The Baby Boomers, a big part of America’s workforce, are retiring and companies are recruiting the newest generation, the Millennials, to keep business moving forward. Anyone who has been working long enough, or is involved in the hiring process, has undoubtedly noticed shifts in the recruiting process. Are the shifts caused by candidate quality issues, a lack of education, or a generational sense of entitlement? Or are candidates these days just different? Depending on who you speak to, it may be all of these factors combined … and more.
Hiring managers are facing the effects of a generational gap. The emerging workforce has grown up exposed to new technologies and has redefined social norms. As seasoned and young professionals try to relate to each other, rest assured, you’re not the only one feeling the strain.
Quality over Quantity
Quality candidates are still a defining objective for hiring managers. Even if you need to mass hire for a seasonal or temporary project, you still prefer that the individuals do their jobs with integrity and devotion. The new generation isn’t a lost cause. You might even discover young employees who see companies with a career mindset and/or a willingness to take on more responsibility.
When you’re interviewing a Millennial, consider which factors are important to your company. If showing up 15 minutes early for an interview isn’t important to your corporate culture, or using an iPad to show you their resume isn’t outside of your comfort zone, don’t count those things against them. Young professionals’ approach to the world can help your company adapt.
Some Just Don’t Know
Is it the candidate’s responsibility to know what to expect at your company? In the sense of general professionalism, yes it is. However, it’s also your responsibility to provide orientation specific to your culture. Graduates can learn hiring basics from their college’s career center, but their knowledge is not all-inclusive. If you want applicants to tailor their approach to your business, then you must let them know your expectations. Hiring managers can do this in several ways:
- Attend career fairs.
- Participate in college mock interview programs.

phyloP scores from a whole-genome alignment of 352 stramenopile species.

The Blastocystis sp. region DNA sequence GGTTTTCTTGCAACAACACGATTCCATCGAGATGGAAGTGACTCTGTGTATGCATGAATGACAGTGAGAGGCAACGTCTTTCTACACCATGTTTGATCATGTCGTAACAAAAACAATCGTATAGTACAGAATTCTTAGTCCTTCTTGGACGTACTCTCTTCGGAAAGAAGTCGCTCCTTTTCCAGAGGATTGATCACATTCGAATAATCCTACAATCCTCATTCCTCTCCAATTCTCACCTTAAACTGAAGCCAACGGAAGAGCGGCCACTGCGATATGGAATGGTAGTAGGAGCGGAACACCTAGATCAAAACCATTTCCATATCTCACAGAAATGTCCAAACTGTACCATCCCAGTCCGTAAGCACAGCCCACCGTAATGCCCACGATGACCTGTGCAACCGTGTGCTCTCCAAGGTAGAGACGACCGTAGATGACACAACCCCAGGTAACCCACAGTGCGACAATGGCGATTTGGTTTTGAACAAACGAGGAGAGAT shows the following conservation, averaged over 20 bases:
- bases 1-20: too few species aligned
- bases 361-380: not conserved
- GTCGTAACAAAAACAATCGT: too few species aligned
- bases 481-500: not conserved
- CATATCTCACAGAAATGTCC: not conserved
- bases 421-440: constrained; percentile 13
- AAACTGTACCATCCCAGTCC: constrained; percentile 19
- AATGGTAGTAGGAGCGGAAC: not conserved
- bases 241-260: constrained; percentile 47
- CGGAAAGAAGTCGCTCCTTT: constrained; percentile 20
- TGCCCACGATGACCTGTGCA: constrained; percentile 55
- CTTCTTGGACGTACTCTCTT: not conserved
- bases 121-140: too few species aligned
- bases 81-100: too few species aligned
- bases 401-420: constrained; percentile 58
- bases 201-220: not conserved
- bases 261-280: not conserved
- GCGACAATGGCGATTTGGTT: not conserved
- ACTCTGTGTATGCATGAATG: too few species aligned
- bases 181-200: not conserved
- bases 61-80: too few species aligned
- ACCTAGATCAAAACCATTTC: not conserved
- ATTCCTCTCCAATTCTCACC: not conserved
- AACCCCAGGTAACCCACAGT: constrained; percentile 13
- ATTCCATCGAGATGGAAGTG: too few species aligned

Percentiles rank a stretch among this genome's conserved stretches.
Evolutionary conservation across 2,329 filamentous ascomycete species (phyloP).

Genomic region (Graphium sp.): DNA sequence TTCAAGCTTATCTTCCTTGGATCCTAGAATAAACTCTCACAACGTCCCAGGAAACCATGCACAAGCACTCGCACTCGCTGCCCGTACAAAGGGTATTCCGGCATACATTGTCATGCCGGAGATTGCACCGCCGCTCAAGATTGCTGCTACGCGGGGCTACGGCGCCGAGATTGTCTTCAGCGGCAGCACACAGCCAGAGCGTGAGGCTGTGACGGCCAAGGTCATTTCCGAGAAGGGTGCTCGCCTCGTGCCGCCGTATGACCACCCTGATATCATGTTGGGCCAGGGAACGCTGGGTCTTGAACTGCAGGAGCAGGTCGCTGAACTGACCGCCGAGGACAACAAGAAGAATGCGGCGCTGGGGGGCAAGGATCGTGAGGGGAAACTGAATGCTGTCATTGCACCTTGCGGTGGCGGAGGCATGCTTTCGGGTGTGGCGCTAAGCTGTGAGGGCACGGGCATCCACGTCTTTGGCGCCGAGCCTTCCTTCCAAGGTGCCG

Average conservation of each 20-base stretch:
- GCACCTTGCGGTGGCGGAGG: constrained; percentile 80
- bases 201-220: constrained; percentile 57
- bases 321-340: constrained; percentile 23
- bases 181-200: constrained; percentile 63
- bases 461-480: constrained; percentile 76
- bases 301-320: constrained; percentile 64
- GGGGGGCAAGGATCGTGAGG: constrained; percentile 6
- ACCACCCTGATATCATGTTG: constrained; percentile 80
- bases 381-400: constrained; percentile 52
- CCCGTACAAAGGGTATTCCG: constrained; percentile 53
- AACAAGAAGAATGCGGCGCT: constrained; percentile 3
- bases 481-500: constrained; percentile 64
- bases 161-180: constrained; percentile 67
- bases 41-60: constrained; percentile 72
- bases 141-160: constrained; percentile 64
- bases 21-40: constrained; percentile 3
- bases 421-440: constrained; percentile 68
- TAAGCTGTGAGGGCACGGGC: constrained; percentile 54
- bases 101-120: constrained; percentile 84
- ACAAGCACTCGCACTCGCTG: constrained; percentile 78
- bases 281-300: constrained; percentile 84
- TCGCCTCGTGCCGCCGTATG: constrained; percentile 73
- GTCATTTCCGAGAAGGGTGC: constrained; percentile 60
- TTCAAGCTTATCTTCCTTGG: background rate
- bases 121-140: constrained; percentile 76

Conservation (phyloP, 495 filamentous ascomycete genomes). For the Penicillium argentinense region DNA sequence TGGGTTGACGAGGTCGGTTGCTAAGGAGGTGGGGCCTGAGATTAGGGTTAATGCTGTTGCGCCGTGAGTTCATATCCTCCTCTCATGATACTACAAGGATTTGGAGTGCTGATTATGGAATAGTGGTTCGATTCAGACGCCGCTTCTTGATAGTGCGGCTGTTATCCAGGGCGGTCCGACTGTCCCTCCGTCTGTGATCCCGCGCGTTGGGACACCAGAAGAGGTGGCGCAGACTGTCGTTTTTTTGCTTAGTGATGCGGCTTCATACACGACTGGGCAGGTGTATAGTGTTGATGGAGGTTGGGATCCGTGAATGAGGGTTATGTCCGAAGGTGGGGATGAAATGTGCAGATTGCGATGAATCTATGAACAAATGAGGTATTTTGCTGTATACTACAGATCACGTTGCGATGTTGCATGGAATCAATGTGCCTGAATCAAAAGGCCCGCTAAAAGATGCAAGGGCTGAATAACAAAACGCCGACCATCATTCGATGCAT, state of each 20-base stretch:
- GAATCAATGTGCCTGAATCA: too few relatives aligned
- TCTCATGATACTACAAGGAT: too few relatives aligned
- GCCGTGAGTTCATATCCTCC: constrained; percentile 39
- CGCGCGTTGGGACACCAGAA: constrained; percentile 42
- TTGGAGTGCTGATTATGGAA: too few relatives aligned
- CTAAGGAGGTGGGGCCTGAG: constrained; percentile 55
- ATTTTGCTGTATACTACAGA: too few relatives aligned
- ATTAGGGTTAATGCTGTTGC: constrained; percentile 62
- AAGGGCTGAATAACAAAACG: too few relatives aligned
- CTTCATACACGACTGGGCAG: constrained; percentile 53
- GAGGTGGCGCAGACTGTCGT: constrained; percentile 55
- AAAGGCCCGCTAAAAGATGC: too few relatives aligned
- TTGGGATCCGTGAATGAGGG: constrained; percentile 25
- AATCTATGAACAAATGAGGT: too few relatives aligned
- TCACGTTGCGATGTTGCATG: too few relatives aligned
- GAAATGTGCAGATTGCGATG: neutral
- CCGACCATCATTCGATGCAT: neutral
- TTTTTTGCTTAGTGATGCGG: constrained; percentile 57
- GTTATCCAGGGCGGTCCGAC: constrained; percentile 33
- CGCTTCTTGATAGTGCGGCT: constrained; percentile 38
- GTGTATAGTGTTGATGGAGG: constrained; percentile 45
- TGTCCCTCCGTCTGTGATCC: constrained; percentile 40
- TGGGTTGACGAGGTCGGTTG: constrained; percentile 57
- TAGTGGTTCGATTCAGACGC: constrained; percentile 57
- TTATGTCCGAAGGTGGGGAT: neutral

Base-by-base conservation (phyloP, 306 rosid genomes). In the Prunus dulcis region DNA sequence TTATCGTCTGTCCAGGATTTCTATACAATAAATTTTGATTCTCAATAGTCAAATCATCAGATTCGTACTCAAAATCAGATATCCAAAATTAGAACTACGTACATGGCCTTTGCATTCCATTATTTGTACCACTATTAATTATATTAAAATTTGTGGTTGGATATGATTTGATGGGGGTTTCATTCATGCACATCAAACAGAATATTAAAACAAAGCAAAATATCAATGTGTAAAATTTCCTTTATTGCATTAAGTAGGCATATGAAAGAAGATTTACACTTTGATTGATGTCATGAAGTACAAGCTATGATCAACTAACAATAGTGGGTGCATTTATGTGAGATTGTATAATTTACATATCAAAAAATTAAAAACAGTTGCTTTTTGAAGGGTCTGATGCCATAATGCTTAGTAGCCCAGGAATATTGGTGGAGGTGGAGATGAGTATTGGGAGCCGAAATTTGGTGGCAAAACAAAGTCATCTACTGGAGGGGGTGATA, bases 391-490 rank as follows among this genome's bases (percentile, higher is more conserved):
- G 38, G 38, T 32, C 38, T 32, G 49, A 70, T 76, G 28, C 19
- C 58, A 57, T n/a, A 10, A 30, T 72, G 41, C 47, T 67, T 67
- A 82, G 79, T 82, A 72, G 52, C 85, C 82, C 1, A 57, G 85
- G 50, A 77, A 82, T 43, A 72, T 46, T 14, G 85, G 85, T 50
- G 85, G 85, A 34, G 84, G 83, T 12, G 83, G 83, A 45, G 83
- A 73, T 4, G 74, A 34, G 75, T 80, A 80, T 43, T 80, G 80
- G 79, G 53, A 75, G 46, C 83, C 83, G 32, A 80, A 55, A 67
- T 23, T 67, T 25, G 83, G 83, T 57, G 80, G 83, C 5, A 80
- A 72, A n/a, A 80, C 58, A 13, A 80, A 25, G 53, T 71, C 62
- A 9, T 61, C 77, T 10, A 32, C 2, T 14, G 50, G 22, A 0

- Use videos and social networks to promote culture, hiring practices and expectations.
- Develop an orientation, mentoring, or internship program for new hires.
Transparency and communication allows candidates to match the expectations of your corporate culture.
Sometimes it’s not Enough
Even if you are already using the tactics mentioned above, you still might encounter candidates that require unique approaches. There will always be those who just don’t pick up on cues and information and consequently the opportunity to impress you.
A recent article in USA Today mentioned three interview violations that would make any hiring manager cringe. From a parent trying to negotiate a salary to a candidate bringing their cat and playing with it during an interview – you still need to brace yourself for bizarre behavior. While the cat might take the cake, bad interview experiences are hardly new.
Try not to be discouraged by the new kids on the market when trying to make the right hiring decision. Ask yourself first: Have you made the effort to let candidates know who you are? If not, then you have some work to do. You don’t have the time to blame Millennials, their parents, or the education system. You have to get involved, set the standard, and then go from there.
If you’re struggling to find quality candidates, it’s time to step back and discover the strengths of your current employees. This will help you focus on the exact qualifications needed from job candidates. NBRI employee engagement surveys evaluate the strengths and weaknesses of your current workforce. Then, our ClearPath Analytics and ClearPath Action processes pinpoint exactly what needs to be worked on to improve organizational performance. If you’re ready to move forward, contact NBRI today.